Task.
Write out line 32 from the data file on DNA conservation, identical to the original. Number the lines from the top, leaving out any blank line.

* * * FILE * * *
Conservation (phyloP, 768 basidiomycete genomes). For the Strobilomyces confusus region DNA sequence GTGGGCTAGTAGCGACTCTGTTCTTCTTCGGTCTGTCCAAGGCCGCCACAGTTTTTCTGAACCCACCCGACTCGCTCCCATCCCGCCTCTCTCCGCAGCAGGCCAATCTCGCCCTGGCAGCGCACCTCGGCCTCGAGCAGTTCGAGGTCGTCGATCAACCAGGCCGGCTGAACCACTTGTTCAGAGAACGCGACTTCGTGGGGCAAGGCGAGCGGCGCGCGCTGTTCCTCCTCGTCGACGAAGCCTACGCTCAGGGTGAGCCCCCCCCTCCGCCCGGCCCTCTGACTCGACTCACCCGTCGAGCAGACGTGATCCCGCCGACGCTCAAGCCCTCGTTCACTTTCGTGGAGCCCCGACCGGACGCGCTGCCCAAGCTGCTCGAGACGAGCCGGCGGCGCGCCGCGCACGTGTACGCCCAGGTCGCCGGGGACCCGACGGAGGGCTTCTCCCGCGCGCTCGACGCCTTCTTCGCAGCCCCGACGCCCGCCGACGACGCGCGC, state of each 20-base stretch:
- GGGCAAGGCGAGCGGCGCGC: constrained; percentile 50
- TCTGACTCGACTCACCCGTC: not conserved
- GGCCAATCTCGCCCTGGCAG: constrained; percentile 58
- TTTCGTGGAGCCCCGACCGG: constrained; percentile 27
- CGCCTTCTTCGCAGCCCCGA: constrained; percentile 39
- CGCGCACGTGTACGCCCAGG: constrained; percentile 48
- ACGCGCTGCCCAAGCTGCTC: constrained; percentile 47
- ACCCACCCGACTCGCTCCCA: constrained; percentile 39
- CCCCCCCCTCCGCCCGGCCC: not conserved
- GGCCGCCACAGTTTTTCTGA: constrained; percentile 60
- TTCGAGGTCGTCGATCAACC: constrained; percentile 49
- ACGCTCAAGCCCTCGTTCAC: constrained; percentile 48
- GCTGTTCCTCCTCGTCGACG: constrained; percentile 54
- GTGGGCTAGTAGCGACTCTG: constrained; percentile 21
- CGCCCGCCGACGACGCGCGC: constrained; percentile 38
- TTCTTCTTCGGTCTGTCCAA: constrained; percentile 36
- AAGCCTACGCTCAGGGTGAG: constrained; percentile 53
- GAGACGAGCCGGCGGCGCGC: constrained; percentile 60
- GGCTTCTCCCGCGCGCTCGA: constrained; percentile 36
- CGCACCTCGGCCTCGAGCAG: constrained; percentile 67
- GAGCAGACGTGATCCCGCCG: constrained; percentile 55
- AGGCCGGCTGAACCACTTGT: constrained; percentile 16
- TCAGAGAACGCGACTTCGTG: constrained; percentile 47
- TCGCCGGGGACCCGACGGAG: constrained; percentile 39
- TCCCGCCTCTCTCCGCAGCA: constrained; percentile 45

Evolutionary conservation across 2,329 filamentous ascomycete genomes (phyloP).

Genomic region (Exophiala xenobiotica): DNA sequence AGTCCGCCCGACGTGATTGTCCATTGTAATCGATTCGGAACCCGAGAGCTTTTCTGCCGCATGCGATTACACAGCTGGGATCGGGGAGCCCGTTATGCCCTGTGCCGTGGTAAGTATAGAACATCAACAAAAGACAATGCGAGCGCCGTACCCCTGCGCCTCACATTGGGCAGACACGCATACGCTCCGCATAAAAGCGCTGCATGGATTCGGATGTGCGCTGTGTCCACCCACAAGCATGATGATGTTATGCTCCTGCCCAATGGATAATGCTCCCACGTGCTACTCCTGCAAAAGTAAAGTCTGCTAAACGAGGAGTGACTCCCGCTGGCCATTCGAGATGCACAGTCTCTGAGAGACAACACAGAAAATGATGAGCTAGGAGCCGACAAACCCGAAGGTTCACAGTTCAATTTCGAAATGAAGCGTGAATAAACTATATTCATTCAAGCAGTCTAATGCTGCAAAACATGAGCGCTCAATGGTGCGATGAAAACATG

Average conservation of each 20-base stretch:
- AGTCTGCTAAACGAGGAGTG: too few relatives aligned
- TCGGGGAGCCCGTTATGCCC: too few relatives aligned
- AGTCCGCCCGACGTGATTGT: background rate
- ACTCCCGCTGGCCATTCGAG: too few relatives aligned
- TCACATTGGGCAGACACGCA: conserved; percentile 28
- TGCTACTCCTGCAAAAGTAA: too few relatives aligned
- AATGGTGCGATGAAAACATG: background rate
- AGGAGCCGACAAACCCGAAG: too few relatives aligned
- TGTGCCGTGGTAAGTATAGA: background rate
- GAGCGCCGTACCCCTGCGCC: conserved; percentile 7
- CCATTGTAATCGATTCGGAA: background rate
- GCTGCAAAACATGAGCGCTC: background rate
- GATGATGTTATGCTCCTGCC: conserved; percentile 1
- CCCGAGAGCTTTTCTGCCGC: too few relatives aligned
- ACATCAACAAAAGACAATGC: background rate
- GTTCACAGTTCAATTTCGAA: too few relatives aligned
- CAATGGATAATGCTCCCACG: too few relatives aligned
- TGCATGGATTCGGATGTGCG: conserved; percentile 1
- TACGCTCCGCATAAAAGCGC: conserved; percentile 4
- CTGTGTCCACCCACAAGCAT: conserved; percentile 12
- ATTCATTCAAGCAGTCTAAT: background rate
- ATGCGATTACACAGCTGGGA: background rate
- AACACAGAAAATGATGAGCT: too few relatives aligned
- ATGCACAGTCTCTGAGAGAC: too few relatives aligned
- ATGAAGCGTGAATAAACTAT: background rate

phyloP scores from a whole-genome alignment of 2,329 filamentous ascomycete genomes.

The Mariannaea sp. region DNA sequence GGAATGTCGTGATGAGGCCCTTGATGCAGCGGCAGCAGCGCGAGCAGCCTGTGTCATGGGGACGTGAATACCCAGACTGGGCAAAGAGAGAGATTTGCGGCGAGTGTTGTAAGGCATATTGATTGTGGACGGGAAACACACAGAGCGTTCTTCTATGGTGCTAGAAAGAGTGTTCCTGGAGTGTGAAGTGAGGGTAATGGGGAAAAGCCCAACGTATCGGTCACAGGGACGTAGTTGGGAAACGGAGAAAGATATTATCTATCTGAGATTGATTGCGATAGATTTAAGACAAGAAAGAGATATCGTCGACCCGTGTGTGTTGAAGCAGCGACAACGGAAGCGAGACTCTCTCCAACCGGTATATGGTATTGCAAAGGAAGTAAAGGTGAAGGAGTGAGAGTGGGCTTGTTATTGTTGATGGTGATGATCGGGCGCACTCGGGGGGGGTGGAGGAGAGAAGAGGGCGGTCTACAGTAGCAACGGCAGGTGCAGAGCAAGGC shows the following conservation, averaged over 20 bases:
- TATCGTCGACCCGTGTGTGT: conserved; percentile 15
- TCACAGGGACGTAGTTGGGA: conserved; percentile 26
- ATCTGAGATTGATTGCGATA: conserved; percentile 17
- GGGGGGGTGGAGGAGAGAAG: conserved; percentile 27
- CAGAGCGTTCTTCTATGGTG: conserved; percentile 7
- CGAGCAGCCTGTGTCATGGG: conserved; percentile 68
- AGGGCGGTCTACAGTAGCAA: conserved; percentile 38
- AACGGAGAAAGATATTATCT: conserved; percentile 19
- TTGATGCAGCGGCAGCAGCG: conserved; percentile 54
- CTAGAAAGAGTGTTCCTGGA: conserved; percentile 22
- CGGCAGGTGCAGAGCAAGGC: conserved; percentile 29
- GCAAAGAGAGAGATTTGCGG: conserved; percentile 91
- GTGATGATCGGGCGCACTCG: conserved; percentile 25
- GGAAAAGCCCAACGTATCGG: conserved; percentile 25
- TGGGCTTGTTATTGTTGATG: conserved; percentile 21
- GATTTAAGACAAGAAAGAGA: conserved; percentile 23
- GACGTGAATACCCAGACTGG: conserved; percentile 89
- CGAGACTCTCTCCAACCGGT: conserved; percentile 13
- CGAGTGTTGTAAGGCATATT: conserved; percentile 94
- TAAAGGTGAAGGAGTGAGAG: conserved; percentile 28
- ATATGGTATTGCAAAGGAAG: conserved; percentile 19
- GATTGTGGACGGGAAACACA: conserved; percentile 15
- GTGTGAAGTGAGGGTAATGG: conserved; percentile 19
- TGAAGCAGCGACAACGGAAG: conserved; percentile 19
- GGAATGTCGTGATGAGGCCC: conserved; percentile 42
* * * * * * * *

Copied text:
- AGTCCGCCCGACGTGATTGT: background rate